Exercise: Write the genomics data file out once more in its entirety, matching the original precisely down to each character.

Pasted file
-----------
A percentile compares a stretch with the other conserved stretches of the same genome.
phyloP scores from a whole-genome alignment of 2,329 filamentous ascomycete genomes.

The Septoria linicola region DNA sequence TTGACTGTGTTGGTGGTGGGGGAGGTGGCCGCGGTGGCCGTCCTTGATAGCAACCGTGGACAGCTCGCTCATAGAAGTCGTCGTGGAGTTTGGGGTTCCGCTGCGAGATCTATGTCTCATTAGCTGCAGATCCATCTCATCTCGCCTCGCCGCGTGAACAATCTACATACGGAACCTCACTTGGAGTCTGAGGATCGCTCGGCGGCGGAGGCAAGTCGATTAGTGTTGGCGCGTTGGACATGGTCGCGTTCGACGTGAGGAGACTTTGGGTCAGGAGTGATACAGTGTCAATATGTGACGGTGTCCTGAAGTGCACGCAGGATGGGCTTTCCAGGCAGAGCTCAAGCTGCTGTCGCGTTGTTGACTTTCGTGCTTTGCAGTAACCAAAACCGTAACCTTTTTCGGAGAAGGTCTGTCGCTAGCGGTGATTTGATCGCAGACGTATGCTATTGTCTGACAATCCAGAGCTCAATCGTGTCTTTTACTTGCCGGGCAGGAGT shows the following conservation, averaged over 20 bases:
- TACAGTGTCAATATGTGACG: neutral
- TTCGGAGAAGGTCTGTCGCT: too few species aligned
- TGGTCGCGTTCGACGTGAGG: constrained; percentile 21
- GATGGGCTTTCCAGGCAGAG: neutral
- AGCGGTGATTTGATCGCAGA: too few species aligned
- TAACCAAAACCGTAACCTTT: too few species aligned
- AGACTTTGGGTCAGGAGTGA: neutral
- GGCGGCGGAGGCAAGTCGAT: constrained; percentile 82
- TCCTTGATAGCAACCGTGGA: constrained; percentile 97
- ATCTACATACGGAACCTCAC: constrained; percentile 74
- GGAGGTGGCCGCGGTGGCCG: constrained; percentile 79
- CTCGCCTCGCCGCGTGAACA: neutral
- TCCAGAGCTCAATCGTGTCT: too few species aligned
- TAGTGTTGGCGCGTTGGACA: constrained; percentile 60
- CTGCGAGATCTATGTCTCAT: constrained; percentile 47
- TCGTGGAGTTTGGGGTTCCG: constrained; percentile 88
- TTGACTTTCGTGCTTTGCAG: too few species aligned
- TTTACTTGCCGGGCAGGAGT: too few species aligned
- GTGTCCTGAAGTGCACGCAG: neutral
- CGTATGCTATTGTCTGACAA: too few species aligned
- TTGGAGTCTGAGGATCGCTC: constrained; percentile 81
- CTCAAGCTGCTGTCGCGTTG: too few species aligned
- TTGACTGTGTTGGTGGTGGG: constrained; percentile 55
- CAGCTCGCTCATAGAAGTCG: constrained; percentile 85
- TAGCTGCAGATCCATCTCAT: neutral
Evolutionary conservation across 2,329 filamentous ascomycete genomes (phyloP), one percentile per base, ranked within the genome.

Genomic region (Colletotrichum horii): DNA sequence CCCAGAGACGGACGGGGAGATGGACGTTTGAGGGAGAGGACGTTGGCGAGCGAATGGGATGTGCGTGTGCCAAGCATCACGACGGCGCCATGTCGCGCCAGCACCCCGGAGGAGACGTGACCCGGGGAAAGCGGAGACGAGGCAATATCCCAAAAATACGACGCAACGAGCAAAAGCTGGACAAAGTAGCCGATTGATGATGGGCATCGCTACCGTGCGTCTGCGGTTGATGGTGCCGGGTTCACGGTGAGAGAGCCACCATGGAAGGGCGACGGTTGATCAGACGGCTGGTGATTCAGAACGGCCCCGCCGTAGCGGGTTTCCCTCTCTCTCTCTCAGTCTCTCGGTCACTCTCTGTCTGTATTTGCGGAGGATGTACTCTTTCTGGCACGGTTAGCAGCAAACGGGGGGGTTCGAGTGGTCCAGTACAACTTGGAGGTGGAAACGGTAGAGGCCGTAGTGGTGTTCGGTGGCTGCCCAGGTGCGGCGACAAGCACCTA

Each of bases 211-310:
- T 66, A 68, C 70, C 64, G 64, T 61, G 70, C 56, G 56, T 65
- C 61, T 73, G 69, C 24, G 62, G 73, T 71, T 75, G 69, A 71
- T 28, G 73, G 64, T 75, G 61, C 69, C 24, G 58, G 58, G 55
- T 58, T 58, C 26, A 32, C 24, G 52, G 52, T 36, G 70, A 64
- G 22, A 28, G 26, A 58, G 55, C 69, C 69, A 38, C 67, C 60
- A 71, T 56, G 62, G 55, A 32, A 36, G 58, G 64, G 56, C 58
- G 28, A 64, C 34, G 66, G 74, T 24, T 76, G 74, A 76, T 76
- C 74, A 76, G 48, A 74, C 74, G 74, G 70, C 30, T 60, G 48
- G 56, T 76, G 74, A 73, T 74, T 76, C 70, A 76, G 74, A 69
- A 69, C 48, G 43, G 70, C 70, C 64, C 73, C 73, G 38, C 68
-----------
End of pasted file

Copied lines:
A percentile compares a stretch with the other conserved stretches of the same genome.
phyloP scores from a whole-genome alignment of 2,329 filamentous ascomycete genomes.

The Septoria linicola region DNA sequence TTGACTGTGTTGGTGGTGGGGGAGGTGGCCGCGGTGGCCGTCCTTGATAGCAACCGTGGACAGCTCGCTCATAGAAGTCGTCGTGGAGTTTGGGGTTCCGCTGCGAGATCTATGTCTCATTAGCTGCAGATCCATCTCATCTCGCCTCGCCGCGTGAACAATCTACATACGGAACCTCACTTGGAGTCTGAGGATCGCTCGGCGGCGGAGGCAAGTCGATTAGTGTTGGCGCGTTGGACATGGTCGCGTTCGACGTGAGGAGACTTTGGGTCAGGAGTGATACAGTGTCAATATGTGACGGTGTCCTGAAGTGCACGCAGGATGGGCTTTCCAGGCAGAGCTCAAGCTGCTGTCGCGTTGTTGACTTTCGTGCTTTGCAGTAACCAAAACCGTAACCTTTTTCGGAGAAGGTCTGTCGCTAGCGGTGATTTGATCGCAGACGTATGCTATTGTCTGACAATCCAGAGCTCAATCGTGTCTTTTACTTGCCGGGCAGGAGT shows the following conservation, averaged over 20 bases:
- TACAGTGTCAATATGTGACG: neutral
- TTCGGAGAAGGTCTGTCGCT: too few species aligned
- TGGTCGCGTTCGACGTGAGG: constrained; percentile 21
- GATGGGCTTTCCAGGCAGAG: neutral
- AGCGGTGATTTGATCGCAGA: too few species aligned
- TAACCAAAACCGTAACCTTT: too few species aligned
- AGACTTTGGGTCAGGAGTGA: neutral
- GGCGGCGGAGGCAAGTCGAT: constrained; percentile 82
- TCCTTGATAGCAACCGTGGA: constrained; percentile 97
- ATCTACATACGGAACCTCAC: constrained; percentile 74
- GGAGGTGGCCGCGGTGGCCG: constrained; percentile 79
- CTCGCCTCGCCGCGTGAACA: neutral
- TCCAGAGCTCAATCGTGTCT: too few species aligned
- TAGTGTTGGCGCGTTGGACA: constrained; percentile 60
- CTGCGAGATCTATGTCTCAT: constrained; percentile 47
- TCGTGGAGTTTGGGGTTCCG: constrained; percentile 88
- TTGACTTTCGTGCTTTGCAG: too few species aligned
- TTTACTTGCCGGGCAGGAGT: too few species aligned
- GTGTCCTGAAGTGCACGCAG: neutral
- CGTATGCTATTGTCTGACAA: too few species aligned
- TTGGAGTCTGAGGATCGCTC: constrained; percentile 81
- CTCAAGCTGCTGTCGCGTTG: too few species aligned
- TTGACTGTGTTGGTGGTGGG: constrained; percentile 55
- CAGCTCGCTCATAGAAGTCG: constrained; percentile 85
- TAGCTGCAGATCCATCTCAT: neutral
Evolutionary conservation across 2,329 filamentous ascomycete genomes (phyloP), one percentile per base, ranked within the genome.

Genomic region (Colletotrichum horii): DNA sequence CCCAGAGACGGACGGGGAGATGGACGTTTGAGGGAGAGGACGTTGGCGAGCGAATGGGATGTGCGTGTGCCAAGCATCACGACGGCGCCATGTCGCGCCAGCACCCCGGAGGAGACGTGACCCGGGGAAAGCGGAGACGAGGCAATATCCCAAAAATACGACGCAACGAGCAAAAGCTGGACAAAGTAGCCGATTGATGATGGGCATCGCTACCGTGCGTCTGCGGTTGATGGTGCCGGGTTCACGGTGAGAGAGCCACCATGGAAGGGCGACGGTTGATCAGACGGCTGGTGATTCAGAACGGCCCCGCCGTAGCGGGTTTCCCTCTCTCTCTCTCAGTCTCTCGGTCACTCTCTGTCTGTATTTGCGGAGGATGTACTCTTTCTGGCACGGTTAGCAGCAAACGGGGGGGTTCGAGTGGTCCAGTACAACTTGGAGGTGGAAACGGTAGAGGCCGTAGTGGTGTTCGGTGGCTGCCCAGGTGCGGCGACAAGCACCTA

Each of bases 211-310:
- T 66, A 68, C 70, C 64, G 64, T 61, G 70, C 56, G 56, T 65
- C 61, T 73, G 69, C 24, G 62, G 73, T 71, T 75, G 69, A 71
- T 28, G 73, G 64, T 75, G 61, C 69, C 24, G 58, G 58, G 55
- T 58, T 58, C 26, A 32, C 24, G 52, G 52, T 36, G 70, A 64
- G 22, A 28, G 26, A 58, G 55, C 69, C 69, A 38, C 67, C 60
- A 71, T 56, G 62, G 55, A 32, A 36, G 58, G 64, G 56, C 58
- G 28, A 64, C 34, G 66, G 74, T 24, T 76, G 74, A 76, T 76
- C 74, A 76, G 48, A 74, C 74, G 74, G 70, C 30, T 60, G 48
- G 56, T 76, G 74, A 73, T 74, T 76, C 70, A 76, G 74, A 69
- A 69, C 48, G 43, G 70, C 70, C 64, C 73, C 73, G 38, C 68